Obtaining a release from his verbal or contractual arrangements with Sol Lesser, Reb wound up chatting with independent producer Willis Kent (1878-1966), one of many Poverty Row film magnates whose previous low-budget offerings included a series of eight westerns starring Lane Chandler which were released in 1931-1932 (click here for a well worn lobby card from one of Chandler's films for Kent).
Coming to terms with Kent, Reb agreed to star in a batch of sagebrush adventures. The June 11, 1934 issue of Film Daily carried the announcement: "Reb Russell, former Northwestern football star, has been placed under a three-year contract by Willis Kent. He will be starred in a series of westerns."
Let's explore a bit of Hollywood reality or myth as it relates to Reb:
A story reported by many is that Tom Mix tried to have Reb replace the rambunctious and temperamental Ken Maynard after Maynard's series for producer Larry Darmour (at Columbia) in the mid-1930s. But this appears to be pure hogwash as Ken followed Mix at Universal circa 1933-1934. After being cut loose by Universal, Maynard worked for Nat Levine and Mascot in the MYSTERY MOUNTAIN cliffhanger and IN OLD SANTA FE feature, both of which were released in 1934. These dates are key as Maynard would not even join the Larry Darmour production unit at Columbia until mid-1935, and by that time, many of the Reb Russell/Willis Kent oaters were already in states rights distribution and playing at small town movie houses. Carrying this myth/reality to further extremes, there was also some scuttlebutt that Mix tried to persuade the Universal brass to select Reb as the follow-up to Maynard. Even if this had occurred, Carl and Junior Laemmle, the Universal bosses, had already chosen Buck Jones as the replacement for the cantankerous Maynard, who didn't seem to care about such things as production budget overruns. The Laemmle's were familiar with Jones and had starred him in the 1933 GORDON OF GHOST CITY serial. Regardless of the rumors and happenings some 75+ years ago, Reb Russell and his new cinema career were tied to independent producer Willis Kent.
Above - 1934 tradepaper ad for new cowboy hero Reb and his trusty steed Rebel.
|Purchasing a beautiful white gelding which was named Rebel and billed as "The Marvel Horse", Russell had the hoss trained by veteran Tracey Lane. With few if any acting lessons under his belt, the good-looking and muscular Reb adopted a white hat, dark shirt with draw strings, and even sported leather chaps on occasion.|
On the right is Buck Jones wearing a drawstring shirt with little silver horseshoes on the collar.
Did Reb pattern his costume based on Jones' range outfits?
Take a gander at the photo below --- looks like Reb borrowed one of Buck's shirts.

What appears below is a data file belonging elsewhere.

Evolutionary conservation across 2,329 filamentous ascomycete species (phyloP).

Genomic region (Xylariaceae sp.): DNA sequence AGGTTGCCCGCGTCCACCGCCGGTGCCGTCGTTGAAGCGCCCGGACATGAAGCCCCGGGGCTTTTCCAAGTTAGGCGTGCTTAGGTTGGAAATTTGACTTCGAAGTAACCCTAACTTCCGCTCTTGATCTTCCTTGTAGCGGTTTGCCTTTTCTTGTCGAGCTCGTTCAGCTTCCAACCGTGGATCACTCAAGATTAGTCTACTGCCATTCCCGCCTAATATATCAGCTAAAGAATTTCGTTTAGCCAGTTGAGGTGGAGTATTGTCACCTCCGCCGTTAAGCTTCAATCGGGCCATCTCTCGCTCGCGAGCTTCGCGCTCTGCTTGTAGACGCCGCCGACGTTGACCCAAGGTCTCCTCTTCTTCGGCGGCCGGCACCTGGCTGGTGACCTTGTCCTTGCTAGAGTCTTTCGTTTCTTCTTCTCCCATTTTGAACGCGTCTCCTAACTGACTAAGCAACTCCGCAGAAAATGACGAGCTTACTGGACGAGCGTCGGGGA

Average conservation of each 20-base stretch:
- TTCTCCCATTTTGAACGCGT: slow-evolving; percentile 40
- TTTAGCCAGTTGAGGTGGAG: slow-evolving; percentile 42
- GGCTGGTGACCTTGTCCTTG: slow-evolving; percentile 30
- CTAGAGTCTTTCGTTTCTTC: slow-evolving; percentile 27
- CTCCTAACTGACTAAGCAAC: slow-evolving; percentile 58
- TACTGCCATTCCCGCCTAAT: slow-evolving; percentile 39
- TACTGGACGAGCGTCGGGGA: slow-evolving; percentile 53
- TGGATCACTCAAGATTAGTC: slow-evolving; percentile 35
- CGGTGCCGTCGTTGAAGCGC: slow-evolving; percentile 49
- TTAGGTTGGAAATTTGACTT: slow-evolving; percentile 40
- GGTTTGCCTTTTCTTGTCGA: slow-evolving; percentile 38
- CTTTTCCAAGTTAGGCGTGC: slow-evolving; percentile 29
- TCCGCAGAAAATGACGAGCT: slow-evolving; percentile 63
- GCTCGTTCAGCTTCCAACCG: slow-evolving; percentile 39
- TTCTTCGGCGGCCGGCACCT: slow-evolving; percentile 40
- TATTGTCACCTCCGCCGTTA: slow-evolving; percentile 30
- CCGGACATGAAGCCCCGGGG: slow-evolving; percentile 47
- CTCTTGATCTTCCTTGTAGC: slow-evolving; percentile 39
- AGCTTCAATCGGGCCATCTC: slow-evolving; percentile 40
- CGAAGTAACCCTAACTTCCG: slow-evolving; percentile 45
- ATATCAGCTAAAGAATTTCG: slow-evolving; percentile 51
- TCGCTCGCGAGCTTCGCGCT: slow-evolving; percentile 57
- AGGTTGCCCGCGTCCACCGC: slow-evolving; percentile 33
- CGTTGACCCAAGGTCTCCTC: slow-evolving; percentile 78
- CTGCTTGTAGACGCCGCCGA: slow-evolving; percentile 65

(From Old Corral image collection)
(Courtesy of Jack Jones)
Above from L-to-R are Chuck Baldra, Jack Jones, Reb is in the middle (with drawstring shirt and horseshoes on the collar), then Jack Kirk, and on the far right is Yakima Canutt. And it looks like Reb is wearing Yak's traditional gunbelt which has the light colored accents and bullet loops. Can't remember Canutt's gunbelt --- click here for a crop from a lobby card showing John Wayne and Canutt from STAR PACKER (Lone Star/Monogram, 1934). Scene is from FIGHTING THROUGH (Willis Kent, 1934), Reb's first or second film. Baldra, Jones and Kirk did supporting roles, played henchies, and also worked with many singing groups (under various names, including the Arizona Wranglers and Range Riders), and those groups often featured Glenn Strange and Cactus Mack McPeters ... or some combination thereof. And sometimes they didn't even have a name ... just cowhands or part of the outlaw gang singing around the ol' campfire.
(From Old Corral image collection)
From L-to-R are Russell, Yvonne Pelletier, Fred Kohler, and Dick Botiller in LIGHTNING TRIGGERS (Willis Kent, 1935), Reb's last film. By this time, Reb had changed to a more traditional western shirt. Note the disfigured right hand on Kohler.
Copyright and release dates on Reb's films have always confused me and many were re-titled for early TV days when westerns were about all that could be rented by the television stations.
THE MAN FROM HELL (directed by Lew Collins, 1934) included a strong supporting cast including perpetual baddie Fred Kohler, George Hayes in his pre-"Gabby" days, and stuntman Yakima Canutt who provided some riding and brawling tips to the newcomer. Yak returned with a cast of recognizable character players in FIGHTING THROUGH (Harry Fraser, 1934); moustached baddie Al Bridge joined Canutt for OUTLAW RULE (S. Roy Luby, 1935); RANGE WARFARE (S. Roy Luby, 1935) enjoyed the stalwart services of one-time cowboy hero Wally Wales (later known as Hal Taliaferro); Edmund Cobb had a juicy role in ARIZONA BAD MAN (S. Roy Luby, 1935); Charles "Slim" Whitaker seemed to appear in most of the flicks including BLAZING GUNS and BORDER VENGEANCE (both Ray Heinz, 1935); Cobb came back for CHEYENNE TORNADO (William O'Connor, 1935); and burly Fred Kohler returned for LIGHTNING TRIGGERS (S. Roy Luby, 1935).
(Courtesy of Les Adams)
John McGuire has the drop on Reb and Rebel in the above title lobby card from OUTLAW RULE (Willis Kent, 1935). Note "The Marvel Horse" billing for Rebel.